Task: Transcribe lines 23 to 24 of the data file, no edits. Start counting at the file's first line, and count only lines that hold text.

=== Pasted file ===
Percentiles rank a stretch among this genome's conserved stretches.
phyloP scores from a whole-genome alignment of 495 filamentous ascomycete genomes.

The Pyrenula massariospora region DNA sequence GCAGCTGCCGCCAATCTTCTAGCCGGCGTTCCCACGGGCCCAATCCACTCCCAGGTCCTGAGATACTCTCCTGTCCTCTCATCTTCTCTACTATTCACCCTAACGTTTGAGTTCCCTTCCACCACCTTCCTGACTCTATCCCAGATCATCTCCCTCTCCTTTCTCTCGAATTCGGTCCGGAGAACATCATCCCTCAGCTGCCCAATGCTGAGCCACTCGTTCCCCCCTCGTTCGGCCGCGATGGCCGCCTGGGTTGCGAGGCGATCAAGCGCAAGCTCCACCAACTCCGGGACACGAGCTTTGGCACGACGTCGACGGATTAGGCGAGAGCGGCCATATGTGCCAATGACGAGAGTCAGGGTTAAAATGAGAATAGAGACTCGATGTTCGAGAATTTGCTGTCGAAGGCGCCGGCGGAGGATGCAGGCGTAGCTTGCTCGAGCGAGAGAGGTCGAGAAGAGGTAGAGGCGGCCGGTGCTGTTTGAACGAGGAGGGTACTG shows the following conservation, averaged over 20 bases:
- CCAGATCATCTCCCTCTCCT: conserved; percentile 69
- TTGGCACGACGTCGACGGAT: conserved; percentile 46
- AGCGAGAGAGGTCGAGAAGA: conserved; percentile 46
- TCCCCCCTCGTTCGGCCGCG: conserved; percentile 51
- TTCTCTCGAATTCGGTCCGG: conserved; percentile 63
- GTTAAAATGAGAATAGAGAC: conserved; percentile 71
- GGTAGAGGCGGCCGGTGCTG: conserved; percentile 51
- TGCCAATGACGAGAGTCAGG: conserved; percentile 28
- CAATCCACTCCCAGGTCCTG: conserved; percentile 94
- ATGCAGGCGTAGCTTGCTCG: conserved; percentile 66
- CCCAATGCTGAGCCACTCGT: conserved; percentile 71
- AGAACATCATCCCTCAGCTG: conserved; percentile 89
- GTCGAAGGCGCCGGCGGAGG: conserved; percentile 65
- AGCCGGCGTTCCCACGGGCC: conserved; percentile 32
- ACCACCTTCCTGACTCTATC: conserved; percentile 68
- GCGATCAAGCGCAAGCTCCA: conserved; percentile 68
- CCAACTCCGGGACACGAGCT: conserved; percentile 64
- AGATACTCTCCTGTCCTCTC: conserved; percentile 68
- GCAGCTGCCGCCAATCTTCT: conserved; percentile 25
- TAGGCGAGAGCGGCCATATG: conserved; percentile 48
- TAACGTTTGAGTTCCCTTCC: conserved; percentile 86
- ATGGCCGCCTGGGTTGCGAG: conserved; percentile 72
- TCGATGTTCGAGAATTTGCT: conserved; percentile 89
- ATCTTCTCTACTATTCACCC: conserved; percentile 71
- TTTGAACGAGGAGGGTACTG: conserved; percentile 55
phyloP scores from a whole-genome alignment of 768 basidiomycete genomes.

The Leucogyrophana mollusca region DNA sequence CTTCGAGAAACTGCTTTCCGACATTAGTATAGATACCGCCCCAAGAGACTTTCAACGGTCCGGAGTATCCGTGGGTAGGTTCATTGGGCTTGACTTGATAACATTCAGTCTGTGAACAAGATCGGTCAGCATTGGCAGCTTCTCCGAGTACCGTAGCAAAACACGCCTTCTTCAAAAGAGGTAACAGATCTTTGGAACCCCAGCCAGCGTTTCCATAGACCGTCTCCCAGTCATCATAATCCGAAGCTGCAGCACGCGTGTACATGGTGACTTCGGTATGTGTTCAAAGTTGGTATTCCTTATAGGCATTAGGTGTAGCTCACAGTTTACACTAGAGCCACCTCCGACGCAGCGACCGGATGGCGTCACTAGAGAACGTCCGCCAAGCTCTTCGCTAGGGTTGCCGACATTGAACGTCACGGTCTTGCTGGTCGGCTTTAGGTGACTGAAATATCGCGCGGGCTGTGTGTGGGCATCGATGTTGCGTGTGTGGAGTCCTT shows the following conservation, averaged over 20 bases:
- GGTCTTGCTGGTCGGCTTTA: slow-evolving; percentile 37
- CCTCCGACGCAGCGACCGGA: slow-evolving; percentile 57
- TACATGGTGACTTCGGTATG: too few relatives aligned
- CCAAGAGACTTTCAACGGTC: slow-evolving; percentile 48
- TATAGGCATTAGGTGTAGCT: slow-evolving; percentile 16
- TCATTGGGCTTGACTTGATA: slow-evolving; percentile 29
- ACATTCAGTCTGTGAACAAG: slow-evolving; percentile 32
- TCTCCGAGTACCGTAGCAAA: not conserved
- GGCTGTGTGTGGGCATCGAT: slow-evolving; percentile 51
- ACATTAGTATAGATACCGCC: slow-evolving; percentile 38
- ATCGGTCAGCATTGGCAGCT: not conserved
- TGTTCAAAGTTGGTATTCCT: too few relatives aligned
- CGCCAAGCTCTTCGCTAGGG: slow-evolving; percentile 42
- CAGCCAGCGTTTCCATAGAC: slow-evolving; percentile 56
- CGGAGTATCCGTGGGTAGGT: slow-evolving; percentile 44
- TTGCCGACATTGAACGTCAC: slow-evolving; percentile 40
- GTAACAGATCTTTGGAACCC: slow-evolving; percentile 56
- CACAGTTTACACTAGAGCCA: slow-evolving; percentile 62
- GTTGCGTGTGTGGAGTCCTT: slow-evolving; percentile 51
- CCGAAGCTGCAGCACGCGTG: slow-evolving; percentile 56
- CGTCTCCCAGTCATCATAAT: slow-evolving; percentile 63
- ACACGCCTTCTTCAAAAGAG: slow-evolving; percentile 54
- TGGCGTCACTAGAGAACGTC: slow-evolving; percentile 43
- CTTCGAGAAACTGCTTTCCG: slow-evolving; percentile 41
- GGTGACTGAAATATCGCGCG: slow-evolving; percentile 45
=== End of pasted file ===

- TAGGCGAGAGCGGCCATATG: conserved; percentile 48
- TAACGTTTGAGTTCCCTTCC: conserved; percentile 86